“New global challenges, such as COVID-19 and the effects of climate change, in addition to persistent problems such as increasing forced displacement, show how crucial the right to a nationality is,” said Filippo Grandi, UN High Commissioner for Refugees.
“Having a nationality – and the protection of a government that offers nationality – can make a life-saving difference, especially in times of crisis, whether it be vaccination, evacuation or providing the social safety net that is needed.”
Falling between the gorges
Stateless persons can fall between the cracks in conflict and displacement situations because they lack protection from any government, have no proof of their legal identity, or both, the UN agency warned.
They may also be at risk of being barred from access to COVID-19 vaccinations, and are unlikely to be included in countries’ socio-economic aid packages designed to reduce the impact of the pandemic on livelihoods.
In addition, as climate change worsens, stateless persons risk being excluded from government efforts to mitigate the effects of extreme weather events, the agency added. More generally, being stateless means having no access to education, medical care or legal employment.
Statelessness can hinder freedom of movement, the ability to buy real estate, vote, open a bank account or even get married.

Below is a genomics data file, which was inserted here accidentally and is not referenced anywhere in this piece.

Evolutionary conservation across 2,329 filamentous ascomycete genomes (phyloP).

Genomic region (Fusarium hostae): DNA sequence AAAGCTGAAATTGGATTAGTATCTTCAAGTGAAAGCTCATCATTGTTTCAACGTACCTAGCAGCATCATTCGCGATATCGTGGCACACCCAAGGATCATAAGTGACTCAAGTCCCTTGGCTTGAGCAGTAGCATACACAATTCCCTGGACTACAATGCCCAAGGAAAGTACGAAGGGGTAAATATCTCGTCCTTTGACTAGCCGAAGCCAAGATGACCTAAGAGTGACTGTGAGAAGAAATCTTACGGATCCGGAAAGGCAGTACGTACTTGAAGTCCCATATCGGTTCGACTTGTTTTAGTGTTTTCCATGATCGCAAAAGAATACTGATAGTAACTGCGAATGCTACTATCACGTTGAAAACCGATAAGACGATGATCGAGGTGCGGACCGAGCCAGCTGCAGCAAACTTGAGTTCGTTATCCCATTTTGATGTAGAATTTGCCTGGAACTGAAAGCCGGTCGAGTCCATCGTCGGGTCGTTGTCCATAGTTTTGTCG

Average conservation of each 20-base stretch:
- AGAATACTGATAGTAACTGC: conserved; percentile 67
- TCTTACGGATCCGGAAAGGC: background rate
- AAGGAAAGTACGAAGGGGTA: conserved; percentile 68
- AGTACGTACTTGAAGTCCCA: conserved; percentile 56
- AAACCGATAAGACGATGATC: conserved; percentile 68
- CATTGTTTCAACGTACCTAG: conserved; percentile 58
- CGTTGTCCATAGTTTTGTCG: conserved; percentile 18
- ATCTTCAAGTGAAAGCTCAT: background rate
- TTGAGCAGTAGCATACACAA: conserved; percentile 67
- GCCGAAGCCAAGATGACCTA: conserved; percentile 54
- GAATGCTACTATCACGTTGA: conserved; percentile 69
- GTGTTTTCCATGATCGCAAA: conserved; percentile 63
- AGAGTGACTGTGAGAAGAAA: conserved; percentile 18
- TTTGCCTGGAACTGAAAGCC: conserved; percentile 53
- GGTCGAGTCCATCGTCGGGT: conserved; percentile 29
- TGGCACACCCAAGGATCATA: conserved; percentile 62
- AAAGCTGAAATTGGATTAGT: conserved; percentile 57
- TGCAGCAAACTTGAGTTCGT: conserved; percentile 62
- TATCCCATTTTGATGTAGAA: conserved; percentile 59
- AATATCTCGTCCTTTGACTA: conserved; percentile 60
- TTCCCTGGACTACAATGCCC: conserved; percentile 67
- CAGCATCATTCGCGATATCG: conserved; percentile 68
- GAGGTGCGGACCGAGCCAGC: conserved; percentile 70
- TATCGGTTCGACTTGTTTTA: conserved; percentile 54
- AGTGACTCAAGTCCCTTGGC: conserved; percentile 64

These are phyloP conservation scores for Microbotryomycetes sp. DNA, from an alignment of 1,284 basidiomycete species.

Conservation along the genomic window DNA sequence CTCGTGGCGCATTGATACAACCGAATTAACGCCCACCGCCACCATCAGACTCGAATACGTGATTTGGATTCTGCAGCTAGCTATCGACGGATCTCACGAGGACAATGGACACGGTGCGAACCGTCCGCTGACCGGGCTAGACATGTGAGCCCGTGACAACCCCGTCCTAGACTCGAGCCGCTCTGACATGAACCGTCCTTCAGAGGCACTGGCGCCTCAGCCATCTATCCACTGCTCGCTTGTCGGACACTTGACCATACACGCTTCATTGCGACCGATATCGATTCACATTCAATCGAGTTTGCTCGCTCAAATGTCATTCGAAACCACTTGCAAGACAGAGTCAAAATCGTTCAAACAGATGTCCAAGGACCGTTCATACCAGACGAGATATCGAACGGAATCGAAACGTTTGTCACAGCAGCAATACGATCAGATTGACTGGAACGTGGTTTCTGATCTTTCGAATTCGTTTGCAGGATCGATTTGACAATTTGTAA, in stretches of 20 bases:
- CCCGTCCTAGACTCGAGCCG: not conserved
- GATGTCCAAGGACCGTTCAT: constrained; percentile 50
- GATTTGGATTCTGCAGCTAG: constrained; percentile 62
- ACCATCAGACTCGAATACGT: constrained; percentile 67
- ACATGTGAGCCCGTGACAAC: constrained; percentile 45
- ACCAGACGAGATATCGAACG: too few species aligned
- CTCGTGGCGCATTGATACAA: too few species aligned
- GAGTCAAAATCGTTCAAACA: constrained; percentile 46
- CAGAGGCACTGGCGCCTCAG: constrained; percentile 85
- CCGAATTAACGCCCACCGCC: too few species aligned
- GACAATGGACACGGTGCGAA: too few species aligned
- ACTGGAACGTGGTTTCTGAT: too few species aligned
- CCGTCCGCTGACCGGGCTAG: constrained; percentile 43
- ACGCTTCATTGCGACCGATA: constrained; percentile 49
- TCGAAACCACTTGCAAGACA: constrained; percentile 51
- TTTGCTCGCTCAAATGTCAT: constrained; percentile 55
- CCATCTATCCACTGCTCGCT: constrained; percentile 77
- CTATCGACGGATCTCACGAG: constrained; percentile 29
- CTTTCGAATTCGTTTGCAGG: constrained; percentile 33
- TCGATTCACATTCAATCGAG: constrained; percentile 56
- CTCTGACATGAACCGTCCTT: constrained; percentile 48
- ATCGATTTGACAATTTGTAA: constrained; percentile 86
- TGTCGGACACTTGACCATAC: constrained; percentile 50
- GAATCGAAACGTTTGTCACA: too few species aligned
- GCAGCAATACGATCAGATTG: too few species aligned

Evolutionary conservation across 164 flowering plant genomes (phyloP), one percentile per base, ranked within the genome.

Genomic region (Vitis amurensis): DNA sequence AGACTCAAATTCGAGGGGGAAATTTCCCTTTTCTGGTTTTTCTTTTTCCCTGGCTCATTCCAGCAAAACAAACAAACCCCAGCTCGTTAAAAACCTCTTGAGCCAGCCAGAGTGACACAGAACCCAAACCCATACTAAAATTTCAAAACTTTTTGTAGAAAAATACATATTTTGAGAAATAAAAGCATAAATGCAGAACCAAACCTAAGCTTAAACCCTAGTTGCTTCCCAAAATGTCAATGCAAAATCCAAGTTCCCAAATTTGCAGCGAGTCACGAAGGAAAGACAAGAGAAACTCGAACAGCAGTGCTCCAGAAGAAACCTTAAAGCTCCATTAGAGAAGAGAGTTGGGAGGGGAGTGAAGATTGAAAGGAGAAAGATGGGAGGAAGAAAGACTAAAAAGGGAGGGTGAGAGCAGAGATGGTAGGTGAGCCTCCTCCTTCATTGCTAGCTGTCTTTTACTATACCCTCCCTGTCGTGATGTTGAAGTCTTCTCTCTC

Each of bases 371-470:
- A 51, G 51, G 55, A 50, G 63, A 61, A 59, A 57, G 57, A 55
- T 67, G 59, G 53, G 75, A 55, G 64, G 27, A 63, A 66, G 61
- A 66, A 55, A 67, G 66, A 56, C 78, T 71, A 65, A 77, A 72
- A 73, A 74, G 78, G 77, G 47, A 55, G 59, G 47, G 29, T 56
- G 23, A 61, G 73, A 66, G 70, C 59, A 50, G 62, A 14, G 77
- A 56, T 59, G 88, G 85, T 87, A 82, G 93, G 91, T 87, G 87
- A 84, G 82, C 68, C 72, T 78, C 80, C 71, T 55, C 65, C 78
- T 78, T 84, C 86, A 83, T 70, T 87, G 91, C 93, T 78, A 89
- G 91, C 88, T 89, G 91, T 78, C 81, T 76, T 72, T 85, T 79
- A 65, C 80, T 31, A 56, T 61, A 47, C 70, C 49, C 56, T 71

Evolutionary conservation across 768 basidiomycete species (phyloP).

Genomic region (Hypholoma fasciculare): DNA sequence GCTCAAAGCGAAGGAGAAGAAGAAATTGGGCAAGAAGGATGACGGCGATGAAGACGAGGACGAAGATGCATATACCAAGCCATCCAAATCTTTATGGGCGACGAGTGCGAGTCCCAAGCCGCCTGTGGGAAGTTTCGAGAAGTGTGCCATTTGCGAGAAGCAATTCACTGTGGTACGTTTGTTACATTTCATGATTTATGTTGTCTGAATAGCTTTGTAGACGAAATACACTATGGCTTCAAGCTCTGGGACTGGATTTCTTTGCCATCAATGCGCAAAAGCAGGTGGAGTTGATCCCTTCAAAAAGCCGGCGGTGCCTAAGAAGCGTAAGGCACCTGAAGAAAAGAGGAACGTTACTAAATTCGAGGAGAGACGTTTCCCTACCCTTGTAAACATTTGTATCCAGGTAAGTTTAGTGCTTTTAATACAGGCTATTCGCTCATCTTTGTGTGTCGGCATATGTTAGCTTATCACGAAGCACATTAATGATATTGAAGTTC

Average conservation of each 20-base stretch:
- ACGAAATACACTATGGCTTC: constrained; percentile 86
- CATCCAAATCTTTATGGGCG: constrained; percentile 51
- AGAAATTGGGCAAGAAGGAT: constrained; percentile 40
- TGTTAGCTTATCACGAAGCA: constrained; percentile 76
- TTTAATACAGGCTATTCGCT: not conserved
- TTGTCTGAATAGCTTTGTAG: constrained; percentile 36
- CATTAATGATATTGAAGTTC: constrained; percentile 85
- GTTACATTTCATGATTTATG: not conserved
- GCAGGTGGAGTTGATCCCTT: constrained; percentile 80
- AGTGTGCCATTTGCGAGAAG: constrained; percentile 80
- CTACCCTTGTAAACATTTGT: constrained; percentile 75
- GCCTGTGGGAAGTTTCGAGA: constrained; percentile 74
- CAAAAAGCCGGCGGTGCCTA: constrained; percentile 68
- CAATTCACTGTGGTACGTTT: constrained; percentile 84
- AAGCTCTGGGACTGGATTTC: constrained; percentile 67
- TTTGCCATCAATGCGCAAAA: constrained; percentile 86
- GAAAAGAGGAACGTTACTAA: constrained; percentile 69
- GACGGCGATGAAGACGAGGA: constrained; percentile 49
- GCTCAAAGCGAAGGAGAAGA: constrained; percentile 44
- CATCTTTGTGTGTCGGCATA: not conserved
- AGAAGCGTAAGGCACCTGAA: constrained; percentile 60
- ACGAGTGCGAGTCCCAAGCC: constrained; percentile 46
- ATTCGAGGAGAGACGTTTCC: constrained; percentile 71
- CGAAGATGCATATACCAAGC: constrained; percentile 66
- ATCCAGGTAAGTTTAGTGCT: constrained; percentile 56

More than 4 million affected
Worldwide it is known that 4.2 million people are stateless. However, the UNHCR estimates that the actual number of individuals not recognized as citizens by any country is likely to be much higher, given the gaps in data collection.
On the anniversary of the 1961 Convention, the Agency reminds all States that application of the Convention would help ensure that no child is born without nationality and would ultimately support the eradication of statelessness over time.
By the end of August 2021, 77 states had signed up to the 1961 Convention, and more and more states have signed up over the past ten years.
Since 2010, 40 states have formalized their commitment to reduce statelessness by becoming parties, most recently Iceland and Togo. In the same period, more than 800,000 stateless persons are known to have had their nationality confirmed and statelessness resolved.
Termination of statelessness
Accession to the 1961 Convention is one of the 10 actions of the Global Action Plan to End Statelessness. The plan provides a framework for states to achieve the goals of the #IBelong campaign, launched in 2014 by UNHCR and partners to end statelessness within 10 years.
“In this anniversary year, UNHCR urges all states that have not yet done so to adhere to the 1961 Convention for the Reduction of Statelessness, to incorporate the safeguards of the Convention into their nationality laws, and to protect everyone’s right to guarantee a nationality,” said Mr. Grandi.